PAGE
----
Whether there will or won’t be a commemoration or celebration of a person’s life when they die, there are certainly lots of options. There are some widely used terms and some choose to call them a send-off, leave-taking, farewell or thanksgiving services. There is no right or wrong way of referring to the event that marks the passing of a life.
Funerals are usually conducted between three and ten days after a person has died. Funerals can be conducted anywhere that allows a coffin to be present. Some venues will not permit a coffin to be brought into their premises. In other venues it is simply not practical to bring a coffin on site. It is the presence of a coffin that determines when the word funeral is applied to a farewell.
Memorials can be held anywhere from three days to a year after a person has died. Memorials differ from funerals in that the coffin is not present at a memorial. Some may choose to have a person’s ashes at a memorial service. Others may choose to hold a memorial service following a private burial. A wider variety of alternate venues are available for memorials due to both practical logistics and management preferences.
A more unique alternative to funerals or memorials is “One last round of golf or bowls”, “One last tennis match”, “One last surf” or even “One last round of football or netball”. An opportunity can be tailored for people to be involved in a remembrance of someone’s great passion. Their story and tributes can be creatively woven into any event in a more than fitting send-off that is more than the usual and sometimes totally unique.
Some families elect to forgo a funeral or memorial service in favour of a shorter graveside service. Depending on religious preferences, burials can occur between one and ten days after a person has died. Some graveside or burial services are attended by very few people and in other circumstances large farewells can be conducted at the time of burial.
Some families elect to forgo any type of attended service. Depending on religious, cultural, familial or individual preferences, burials can be conducted by cemetery staff and funeral directors, between one and ten days after a person has died.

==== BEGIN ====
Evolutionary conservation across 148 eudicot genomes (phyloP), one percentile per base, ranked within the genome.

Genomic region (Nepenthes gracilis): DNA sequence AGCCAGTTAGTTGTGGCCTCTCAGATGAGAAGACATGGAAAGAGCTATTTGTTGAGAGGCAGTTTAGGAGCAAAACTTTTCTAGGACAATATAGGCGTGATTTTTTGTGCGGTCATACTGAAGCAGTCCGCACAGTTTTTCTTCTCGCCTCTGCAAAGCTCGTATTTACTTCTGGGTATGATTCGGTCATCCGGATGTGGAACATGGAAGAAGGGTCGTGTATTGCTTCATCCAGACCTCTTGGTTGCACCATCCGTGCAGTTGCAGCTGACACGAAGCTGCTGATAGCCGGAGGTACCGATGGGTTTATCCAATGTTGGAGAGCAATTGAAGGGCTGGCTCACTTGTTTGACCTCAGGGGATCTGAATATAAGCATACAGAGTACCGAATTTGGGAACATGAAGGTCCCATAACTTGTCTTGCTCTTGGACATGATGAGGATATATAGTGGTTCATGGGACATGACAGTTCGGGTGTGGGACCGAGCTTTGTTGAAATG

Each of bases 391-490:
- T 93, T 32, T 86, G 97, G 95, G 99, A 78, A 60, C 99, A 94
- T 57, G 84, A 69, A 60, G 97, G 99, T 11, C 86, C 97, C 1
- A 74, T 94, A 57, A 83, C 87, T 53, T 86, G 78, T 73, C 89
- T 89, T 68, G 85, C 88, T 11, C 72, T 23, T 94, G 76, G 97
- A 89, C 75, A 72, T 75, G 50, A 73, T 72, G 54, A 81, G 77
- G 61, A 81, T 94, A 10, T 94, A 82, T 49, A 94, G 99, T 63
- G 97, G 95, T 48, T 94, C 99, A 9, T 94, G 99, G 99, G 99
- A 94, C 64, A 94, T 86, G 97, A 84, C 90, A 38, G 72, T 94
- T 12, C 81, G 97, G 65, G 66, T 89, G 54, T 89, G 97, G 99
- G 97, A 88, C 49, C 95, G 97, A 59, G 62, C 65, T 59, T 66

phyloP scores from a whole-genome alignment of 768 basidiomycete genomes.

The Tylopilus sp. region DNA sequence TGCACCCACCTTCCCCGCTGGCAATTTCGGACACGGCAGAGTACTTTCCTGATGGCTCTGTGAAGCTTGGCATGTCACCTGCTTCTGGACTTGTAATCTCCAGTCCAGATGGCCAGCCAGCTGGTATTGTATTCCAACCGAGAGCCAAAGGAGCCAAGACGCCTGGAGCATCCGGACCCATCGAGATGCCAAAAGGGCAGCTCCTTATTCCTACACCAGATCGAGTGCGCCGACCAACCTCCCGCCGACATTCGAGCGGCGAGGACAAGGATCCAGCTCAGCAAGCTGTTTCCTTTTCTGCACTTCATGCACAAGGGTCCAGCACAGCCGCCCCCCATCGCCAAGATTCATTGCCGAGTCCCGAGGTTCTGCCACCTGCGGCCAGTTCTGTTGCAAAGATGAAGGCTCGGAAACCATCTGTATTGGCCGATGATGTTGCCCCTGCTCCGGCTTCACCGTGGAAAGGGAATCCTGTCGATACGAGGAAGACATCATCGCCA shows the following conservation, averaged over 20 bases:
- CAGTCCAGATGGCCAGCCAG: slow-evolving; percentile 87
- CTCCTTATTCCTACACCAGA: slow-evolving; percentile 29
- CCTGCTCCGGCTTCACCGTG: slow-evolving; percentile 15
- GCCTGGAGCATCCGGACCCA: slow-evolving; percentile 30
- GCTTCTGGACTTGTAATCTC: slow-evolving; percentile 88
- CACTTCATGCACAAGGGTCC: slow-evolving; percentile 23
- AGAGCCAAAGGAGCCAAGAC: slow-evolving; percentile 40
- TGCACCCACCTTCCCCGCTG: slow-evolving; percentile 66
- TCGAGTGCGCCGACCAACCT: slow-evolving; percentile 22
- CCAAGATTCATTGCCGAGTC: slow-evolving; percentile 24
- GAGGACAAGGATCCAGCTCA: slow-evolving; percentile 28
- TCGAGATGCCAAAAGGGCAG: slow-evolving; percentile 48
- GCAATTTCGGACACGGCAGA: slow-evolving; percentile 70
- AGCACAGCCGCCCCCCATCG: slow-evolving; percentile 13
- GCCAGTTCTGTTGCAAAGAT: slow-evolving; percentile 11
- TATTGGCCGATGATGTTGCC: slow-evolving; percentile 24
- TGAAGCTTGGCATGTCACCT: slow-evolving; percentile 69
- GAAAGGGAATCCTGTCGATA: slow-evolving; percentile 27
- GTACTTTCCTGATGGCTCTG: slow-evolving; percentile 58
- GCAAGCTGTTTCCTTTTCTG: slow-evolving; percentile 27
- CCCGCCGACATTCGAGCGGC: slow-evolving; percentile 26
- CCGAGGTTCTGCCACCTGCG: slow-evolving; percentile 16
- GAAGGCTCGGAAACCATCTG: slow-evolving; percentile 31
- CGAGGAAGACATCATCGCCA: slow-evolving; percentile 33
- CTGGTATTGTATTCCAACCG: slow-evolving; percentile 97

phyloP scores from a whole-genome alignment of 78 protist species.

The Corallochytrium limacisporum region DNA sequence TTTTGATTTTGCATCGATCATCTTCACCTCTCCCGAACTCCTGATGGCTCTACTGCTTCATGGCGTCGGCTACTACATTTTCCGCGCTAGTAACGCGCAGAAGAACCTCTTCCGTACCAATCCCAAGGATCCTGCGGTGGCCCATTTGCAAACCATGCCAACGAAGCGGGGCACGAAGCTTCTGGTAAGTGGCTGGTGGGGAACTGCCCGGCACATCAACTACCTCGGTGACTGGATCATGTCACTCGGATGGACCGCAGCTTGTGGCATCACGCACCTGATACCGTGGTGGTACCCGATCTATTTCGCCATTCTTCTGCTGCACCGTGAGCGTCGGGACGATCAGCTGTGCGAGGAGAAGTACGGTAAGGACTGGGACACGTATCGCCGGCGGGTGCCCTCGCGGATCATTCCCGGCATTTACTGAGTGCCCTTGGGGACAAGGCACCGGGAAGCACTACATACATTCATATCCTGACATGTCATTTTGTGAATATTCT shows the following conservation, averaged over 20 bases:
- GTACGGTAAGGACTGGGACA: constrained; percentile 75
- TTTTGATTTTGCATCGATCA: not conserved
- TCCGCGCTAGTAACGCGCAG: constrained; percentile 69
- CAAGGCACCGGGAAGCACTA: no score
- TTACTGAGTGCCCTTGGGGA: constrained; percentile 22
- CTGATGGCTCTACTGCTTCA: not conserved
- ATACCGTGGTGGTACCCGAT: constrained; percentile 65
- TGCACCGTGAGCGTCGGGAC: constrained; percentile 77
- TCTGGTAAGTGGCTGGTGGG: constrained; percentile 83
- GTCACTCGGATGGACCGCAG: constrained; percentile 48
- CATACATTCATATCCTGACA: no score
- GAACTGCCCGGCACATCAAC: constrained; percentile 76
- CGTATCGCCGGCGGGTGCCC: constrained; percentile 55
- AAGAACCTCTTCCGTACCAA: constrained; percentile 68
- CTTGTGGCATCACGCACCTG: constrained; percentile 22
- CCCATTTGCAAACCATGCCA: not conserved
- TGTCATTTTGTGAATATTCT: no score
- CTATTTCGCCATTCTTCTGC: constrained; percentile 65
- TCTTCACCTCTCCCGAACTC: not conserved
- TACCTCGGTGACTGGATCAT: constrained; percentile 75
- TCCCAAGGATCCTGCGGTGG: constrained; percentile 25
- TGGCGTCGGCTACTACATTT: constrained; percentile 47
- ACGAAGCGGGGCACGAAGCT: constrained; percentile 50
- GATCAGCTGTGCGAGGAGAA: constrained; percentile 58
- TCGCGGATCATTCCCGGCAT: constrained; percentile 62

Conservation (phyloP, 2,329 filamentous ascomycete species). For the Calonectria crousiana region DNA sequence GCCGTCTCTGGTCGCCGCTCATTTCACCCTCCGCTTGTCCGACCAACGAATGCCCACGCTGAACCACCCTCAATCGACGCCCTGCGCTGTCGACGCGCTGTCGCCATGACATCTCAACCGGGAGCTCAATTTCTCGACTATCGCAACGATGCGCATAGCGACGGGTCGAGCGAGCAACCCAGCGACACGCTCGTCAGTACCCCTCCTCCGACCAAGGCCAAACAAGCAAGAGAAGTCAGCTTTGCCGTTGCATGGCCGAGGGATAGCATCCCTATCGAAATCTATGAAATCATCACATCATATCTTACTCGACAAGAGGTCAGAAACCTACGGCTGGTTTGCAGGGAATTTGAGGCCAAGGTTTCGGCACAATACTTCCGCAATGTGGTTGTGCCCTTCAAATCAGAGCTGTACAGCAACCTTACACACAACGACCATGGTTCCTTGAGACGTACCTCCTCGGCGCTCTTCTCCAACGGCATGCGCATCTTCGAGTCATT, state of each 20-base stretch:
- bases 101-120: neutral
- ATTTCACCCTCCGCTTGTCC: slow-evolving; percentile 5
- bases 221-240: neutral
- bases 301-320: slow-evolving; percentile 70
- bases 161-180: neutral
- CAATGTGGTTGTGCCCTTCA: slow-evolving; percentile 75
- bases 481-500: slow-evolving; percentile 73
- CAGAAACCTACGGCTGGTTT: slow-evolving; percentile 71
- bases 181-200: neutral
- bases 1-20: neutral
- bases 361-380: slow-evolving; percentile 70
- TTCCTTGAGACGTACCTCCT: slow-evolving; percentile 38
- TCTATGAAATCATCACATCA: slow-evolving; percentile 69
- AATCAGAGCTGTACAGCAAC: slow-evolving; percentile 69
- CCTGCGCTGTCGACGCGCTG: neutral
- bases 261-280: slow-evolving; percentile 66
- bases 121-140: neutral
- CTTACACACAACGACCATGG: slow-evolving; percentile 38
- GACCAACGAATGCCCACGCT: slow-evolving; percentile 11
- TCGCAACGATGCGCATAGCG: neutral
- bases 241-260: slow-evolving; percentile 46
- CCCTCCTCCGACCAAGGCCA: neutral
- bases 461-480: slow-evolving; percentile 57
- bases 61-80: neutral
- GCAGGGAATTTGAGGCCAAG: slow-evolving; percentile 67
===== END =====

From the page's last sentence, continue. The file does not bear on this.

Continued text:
A direct cremation is similar to a private burial in that there is no attended service. Depending on religious, cultural, familial or individual preferences, direct cremations are another option. Direct cremations are organised by funeral directors, between one and ten days after a person has died.
A witness cremation is available at some major cemeteries. Again, depending on religious, cultural, familial or individual preferences, some families attend a witness cremation. Witness cremations may be held in conjunction with a funeral service. They are organised by funeral directors, in conjunction with the crematorium staff and can occur between one and ten days after a person has died.
Cremation versus Committal
People have been known to mistakenly think that they have witnessed a cremation at a crematorium chapel when they see a coffin lowered from a platform (known as a catafalque). The lowering of a coffin in a chapel is known as the committal. It is not when the cremation occurs. A variety of methods of committal are available in various cemetery or crematorium chapels in addition to lowering, such as a rotating door, a curtain closing or glass being raised as a coffin is lowered.
So, hopefully that helps clarify some of the names that are used to describe the ceremonies or events that can mark the passing of a life.
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Jacqui Chaplin is a Lifetime & End-of-Life Commemoration Specialist (a funeral celebrant among other things) based in Melbourne, Australia. She loves capturing stories about the nature of life and being human, as well as, celebrating and commemorating well lived lives and lives that have ended. Jacqui has a passion for bringing the conversations that many of us find difficult to think about, let alone speak about, out in the open so we can see how our stories, values and beliefs influence our attitudes.
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